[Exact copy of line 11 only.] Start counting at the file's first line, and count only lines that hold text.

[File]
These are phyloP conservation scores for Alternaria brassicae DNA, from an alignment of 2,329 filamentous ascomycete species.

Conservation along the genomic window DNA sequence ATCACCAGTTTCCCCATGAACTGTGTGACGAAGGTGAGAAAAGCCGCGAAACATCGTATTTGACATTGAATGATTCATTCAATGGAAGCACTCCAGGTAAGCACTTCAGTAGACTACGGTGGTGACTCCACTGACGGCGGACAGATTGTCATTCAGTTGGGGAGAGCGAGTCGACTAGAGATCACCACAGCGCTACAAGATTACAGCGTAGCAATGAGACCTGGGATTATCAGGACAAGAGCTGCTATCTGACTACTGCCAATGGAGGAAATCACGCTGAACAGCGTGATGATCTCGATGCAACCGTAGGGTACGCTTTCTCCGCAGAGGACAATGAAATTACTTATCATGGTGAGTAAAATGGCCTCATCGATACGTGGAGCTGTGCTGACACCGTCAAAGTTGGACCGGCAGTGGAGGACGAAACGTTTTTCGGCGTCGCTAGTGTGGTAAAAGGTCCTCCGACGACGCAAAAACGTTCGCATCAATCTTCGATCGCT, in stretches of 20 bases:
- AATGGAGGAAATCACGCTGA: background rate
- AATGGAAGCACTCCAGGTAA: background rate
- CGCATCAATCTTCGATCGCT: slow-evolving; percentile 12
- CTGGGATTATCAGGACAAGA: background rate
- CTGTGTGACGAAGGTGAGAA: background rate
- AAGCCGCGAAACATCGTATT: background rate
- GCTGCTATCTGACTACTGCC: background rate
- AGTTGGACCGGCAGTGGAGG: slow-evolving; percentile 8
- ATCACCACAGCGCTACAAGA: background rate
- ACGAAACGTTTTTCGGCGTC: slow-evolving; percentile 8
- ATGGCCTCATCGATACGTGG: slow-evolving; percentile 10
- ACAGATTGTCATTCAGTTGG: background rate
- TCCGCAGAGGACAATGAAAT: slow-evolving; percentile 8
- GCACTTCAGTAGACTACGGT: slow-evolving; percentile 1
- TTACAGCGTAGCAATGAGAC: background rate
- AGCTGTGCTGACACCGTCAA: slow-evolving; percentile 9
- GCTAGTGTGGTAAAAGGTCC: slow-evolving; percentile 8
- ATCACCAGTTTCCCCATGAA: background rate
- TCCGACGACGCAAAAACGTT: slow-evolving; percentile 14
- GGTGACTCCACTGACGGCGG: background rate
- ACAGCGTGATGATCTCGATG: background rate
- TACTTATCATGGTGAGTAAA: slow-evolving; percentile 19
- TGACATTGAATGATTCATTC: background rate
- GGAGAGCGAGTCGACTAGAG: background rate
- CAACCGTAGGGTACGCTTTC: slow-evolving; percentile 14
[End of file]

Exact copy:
- ATCACCACAGCGCTACAAGA: background rate